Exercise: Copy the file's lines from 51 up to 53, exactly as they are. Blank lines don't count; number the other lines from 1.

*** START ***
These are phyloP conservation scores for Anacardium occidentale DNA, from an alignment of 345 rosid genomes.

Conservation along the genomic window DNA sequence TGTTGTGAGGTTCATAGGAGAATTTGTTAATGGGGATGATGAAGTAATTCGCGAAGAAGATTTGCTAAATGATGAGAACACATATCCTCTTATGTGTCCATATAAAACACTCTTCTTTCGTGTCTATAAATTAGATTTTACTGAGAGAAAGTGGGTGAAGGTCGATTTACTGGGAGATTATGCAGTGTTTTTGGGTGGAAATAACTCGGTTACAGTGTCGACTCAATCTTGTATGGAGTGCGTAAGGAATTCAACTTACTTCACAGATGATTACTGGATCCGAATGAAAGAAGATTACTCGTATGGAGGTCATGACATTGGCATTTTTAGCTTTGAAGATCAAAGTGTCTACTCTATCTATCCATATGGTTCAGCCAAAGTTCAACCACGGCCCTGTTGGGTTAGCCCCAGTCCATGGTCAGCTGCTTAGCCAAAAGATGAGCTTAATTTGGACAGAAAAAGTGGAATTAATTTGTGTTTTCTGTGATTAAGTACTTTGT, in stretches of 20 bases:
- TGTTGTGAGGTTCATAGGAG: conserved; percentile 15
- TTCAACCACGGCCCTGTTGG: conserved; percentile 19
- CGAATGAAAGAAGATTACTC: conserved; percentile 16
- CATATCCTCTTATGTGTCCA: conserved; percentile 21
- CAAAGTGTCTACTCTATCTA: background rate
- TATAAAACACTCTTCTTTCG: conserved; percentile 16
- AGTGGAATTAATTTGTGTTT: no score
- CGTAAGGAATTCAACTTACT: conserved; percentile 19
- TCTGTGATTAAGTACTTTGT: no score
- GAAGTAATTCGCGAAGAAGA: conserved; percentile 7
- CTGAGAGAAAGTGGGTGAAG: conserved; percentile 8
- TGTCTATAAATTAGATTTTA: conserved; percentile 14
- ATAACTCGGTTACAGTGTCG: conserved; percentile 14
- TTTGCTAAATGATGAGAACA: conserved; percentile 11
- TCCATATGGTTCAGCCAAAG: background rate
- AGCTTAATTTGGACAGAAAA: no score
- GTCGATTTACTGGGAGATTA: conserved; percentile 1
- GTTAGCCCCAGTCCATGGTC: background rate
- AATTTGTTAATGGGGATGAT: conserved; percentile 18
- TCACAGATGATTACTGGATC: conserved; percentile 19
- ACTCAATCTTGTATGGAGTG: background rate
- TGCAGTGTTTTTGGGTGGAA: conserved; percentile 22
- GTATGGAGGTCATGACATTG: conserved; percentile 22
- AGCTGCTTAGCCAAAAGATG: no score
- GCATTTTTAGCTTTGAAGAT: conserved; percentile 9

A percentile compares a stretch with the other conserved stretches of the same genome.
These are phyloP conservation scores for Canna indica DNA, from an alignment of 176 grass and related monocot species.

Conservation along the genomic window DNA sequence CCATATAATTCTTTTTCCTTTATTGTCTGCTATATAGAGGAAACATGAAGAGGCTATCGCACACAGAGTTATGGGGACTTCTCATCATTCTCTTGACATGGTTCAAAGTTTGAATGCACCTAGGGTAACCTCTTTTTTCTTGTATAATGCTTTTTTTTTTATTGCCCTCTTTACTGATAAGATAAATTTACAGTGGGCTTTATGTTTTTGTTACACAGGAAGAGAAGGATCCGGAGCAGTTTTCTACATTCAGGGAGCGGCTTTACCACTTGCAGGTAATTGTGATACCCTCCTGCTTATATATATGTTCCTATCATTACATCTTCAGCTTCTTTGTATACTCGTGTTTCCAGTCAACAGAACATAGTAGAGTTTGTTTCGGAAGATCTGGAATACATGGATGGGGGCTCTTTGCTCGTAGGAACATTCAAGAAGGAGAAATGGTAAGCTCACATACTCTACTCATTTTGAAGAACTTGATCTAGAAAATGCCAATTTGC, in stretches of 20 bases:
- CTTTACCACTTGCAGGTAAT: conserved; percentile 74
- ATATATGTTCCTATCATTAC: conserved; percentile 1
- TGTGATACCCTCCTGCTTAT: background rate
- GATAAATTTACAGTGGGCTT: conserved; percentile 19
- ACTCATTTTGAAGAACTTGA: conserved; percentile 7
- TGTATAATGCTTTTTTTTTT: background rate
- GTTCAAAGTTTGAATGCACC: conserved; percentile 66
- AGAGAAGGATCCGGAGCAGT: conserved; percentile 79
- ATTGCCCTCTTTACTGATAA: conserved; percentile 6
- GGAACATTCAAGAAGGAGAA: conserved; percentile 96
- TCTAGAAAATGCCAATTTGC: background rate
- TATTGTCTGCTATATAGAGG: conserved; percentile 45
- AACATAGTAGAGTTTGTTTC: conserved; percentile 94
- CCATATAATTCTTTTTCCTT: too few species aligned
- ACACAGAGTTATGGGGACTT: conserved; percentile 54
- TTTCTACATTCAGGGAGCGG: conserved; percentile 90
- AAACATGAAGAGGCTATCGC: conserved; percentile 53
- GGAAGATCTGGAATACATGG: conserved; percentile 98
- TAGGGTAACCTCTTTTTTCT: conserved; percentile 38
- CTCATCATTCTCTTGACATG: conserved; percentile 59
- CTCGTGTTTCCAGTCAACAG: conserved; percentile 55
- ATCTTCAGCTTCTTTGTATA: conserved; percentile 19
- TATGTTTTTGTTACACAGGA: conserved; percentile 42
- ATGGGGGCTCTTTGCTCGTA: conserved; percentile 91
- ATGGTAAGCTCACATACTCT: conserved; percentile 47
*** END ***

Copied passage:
- CTCGTGTTTCCAGTCAACAG: conserved; percentile 55
- ATCTTCAGCTTCTTTGTATA: conserved; percentile 19
- TATGTTTTTGTTACACAGGA: conserved; percentile 42